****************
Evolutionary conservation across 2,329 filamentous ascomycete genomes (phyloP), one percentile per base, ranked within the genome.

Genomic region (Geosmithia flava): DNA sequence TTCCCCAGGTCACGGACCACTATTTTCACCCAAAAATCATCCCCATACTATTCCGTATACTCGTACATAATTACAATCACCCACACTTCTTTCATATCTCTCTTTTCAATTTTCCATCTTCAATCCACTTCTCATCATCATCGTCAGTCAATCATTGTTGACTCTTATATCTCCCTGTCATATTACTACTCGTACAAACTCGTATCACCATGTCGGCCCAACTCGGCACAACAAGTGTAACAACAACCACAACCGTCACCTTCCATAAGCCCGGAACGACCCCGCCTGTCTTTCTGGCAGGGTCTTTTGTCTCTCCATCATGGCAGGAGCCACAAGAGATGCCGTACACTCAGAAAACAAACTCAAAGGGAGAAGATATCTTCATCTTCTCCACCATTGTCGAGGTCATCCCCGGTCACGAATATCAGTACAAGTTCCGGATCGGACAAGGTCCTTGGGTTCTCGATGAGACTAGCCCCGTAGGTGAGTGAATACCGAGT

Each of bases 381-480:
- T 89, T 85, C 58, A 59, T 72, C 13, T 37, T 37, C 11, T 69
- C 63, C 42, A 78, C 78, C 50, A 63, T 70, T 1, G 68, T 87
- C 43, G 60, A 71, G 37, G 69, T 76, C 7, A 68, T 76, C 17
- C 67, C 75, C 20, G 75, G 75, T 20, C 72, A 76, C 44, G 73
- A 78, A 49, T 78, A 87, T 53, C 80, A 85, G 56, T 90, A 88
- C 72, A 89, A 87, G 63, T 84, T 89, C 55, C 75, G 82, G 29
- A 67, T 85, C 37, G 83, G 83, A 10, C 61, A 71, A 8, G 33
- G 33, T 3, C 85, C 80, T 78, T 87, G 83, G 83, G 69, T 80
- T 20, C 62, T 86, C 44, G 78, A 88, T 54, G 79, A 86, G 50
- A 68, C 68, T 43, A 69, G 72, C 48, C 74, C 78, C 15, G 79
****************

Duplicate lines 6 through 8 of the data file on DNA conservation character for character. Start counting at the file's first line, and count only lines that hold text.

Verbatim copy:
- C 43, G 60, A 71, G 37, G 69, T 76, C 7, A 68, T 76, C 17
- C 67, C 75, C 20, G 75, G 75, T 20, C 72, A 76, C 44, G 73
- A 78, A 49, T 78, A 87, T 53, C 80, A 85, G 56, T 90, A 88